Dr. Oz Reveals His Mom Has Alzheimer's But He Missed the Signs: 'I Blamed Myself'
By Antoinette Bueno
Nathan Congleton/NBC/NBCU Photo Bank via Getty Images
Dr. Mehmet Oz is speaking out about his mother, Suna Oz, and her battle with Alzheimer's disease.
In a new interview with Maria Shriver -- who has promoted Alzheimer's awareness since her father, Sargent Shriver, was diagnosed in 2003 -- Oz not only shared that 81-year-old Suna has the disease, but that even though he is a doctor by profession, he missed the signs for her diagnosis. Some symptoms of the disease that usually develop slowly and worsen over time include difficulty remembering recent events, confusing time and place, problems with words and misplacing things.
"It's a chameleon of a disease," Oz says, in a preview of Monday's episode of The Dr. Oz Show. "It's slippery. It's like a snake in the grass, you sort of see the grass moving but you can't quite tell what it is, and you don't want to admit it because it's too painful."
"The idea that you would lose -- which is how I feel now -- that I'm gonna lose my mom twice," he emotionally continues. "She's already disappearing, wisps of her memories are evaporating in front of me."
The 59-year-old doctor says he's spent a lot of time processing what the diagnosis means for his mother, and also feels tremendous guilt at not having recognized the early signs.
"I love my mom dearly," he says. I am here because of her. ... And I blamed myself because I realized that if I had found it earlier, it could have helped certainly delay ... the clues were there."
On Monday, Oz shared a photo of him and his mother on Instagram and explained how he missed a few Alzheimer's symptoms.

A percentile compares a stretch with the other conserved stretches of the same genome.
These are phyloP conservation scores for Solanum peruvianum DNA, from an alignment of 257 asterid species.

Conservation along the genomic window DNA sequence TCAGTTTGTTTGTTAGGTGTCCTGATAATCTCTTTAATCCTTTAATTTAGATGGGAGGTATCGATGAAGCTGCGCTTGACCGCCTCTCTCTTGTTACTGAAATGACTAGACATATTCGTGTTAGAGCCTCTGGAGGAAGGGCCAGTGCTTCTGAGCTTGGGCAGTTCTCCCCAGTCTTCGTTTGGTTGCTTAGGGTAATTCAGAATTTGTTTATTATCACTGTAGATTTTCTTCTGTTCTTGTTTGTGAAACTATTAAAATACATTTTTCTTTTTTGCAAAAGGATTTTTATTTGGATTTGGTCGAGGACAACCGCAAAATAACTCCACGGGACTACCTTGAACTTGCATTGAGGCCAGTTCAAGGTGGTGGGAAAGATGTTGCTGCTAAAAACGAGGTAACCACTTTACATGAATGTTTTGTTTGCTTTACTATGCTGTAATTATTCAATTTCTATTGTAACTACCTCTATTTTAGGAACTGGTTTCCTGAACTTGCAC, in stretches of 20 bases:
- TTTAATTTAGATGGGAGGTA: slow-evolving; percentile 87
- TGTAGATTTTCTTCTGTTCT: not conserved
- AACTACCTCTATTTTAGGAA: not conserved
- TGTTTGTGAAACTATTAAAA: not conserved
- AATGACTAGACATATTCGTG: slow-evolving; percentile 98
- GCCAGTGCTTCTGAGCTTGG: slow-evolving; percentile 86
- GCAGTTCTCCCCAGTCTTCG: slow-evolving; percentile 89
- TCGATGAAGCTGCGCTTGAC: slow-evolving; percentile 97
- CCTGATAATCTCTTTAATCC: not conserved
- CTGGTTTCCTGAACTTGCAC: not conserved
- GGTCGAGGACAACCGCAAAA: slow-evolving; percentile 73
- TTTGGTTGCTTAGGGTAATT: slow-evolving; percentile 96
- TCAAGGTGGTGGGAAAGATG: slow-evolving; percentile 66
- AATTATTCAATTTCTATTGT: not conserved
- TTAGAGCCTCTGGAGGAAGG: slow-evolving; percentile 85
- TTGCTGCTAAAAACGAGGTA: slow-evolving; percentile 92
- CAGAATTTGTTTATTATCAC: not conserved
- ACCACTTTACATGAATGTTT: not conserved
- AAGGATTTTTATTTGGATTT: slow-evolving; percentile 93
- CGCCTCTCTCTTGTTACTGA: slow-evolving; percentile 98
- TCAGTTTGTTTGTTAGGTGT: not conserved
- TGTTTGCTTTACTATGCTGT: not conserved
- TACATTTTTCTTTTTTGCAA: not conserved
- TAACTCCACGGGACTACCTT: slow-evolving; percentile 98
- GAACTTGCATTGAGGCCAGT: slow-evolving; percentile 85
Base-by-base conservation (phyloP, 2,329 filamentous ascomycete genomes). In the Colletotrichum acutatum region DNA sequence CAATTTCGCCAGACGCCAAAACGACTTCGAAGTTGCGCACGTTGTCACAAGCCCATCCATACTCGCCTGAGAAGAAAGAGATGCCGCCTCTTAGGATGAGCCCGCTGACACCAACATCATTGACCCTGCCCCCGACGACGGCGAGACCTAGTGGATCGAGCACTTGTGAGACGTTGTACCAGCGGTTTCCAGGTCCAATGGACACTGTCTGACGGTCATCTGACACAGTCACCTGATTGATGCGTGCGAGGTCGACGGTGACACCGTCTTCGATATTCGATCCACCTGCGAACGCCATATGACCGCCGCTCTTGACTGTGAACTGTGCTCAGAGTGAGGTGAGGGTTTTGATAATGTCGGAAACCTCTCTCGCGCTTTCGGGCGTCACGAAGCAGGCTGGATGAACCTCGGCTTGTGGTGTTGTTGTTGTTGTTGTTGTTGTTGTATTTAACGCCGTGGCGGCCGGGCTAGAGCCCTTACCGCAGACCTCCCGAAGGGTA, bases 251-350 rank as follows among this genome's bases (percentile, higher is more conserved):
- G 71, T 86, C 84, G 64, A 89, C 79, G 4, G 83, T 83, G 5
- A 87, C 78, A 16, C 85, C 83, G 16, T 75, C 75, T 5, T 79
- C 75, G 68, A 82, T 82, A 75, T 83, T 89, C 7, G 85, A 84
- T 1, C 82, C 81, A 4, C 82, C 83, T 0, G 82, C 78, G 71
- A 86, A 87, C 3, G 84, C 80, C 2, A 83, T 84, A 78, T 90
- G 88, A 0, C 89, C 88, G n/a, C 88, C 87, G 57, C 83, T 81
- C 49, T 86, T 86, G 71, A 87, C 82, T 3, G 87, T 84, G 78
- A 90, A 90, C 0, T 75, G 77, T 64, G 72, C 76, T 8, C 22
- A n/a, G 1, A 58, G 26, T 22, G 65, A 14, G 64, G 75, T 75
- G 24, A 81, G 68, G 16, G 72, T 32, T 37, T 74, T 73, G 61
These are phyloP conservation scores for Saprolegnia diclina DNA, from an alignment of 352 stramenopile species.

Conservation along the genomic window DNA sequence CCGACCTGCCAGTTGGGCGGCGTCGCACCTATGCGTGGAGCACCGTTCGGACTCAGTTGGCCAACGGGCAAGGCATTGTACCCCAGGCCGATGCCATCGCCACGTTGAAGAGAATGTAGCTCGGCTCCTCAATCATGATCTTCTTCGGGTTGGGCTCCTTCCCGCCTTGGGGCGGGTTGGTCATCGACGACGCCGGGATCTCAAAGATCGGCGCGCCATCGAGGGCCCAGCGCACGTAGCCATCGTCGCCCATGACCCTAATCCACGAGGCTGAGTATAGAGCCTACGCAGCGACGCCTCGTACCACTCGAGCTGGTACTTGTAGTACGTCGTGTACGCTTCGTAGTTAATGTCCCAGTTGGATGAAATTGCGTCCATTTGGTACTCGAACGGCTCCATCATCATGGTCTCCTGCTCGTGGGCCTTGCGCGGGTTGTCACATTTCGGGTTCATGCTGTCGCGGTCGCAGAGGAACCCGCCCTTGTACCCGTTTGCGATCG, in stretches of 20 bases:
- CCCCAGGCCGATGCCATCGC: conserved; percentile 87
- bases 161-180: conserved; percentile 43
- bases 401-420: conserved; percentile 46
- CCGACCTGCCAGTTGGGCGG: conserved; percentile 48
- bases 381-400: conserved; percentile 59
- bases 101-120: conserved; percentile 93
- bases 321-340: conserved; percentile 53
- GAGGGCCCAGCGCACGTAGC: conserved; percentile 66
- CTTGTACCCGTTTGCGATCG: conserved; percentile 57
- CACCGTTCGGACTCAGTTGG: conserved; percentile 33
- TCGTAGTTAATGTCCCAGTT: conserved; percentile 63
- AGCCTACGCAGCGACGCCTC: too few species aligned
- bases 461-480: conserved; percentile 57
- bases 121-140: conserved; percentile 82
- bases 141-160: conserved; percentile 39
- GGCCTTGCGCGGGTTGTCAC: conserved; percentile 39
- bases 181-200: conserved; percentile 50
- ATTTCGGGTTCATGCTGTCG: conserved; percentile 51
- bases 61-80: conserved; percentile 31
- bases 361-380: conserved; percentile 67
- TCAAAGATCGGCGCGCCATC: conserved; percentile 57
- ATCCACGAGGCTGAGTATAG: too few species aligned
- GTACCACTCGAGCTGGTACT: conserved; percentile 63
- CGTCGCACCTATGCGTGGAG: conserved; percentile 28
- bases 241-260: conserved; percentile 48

"Hearing the official diagnosis was devastating," he writes. "But just as painful for me was the realization that the signs were there all along -- I had just been overlooking them. When my mom’s stubbornness increased, I simply blamed it on her getting older. My sister noticed she started doing her makeup differently for the first time in 60 years, but kept it to herself. When my mom started giving some of her belongings away to people she barely knew, I thought she was just trying to lighten her load following my father’s passing. But these seemingly subtle changes were in fact the first indicators of Alzheimer’s."
"It was painful to admit that my mother’s health was declining, but doing so allowed us to get her help as soon as possible," he continues. "You have the power to speak up and say something if you suspect any of the above symptoms in a loved one. Doing so may be uncomfortable, but it just might help slow down the Alzheimer’s progression in someone you love."
In an article on his website, Oz also reveals he has the APOE4 gene that puts him at a higher risk for Alzheimer’s, which 25 percent of the population actually has. However, he stresses that "genes are not your destiny." He recently saw Dr. Richard Isaacson, the director of the Alzheimer's Prevention Clinic at Weill Cornell Medicine, to see what he can do to reduce the chances of getting the disease, and learned that belly fat can be directly related to how well one's memory functions. Currently, he's focused on lowering his cholesterol and adding high-intensity interval training to improve his associative memory.
"I want everybody to go get their blood pressure, cholesterol, and blood sugar checked," he writes. "You want to get these things under control because -- believe it or not -- they can actually lower your risk for Alzheimer's disease. Research suggests that even if your genes put you at risk, lifestyle changes can make a difference."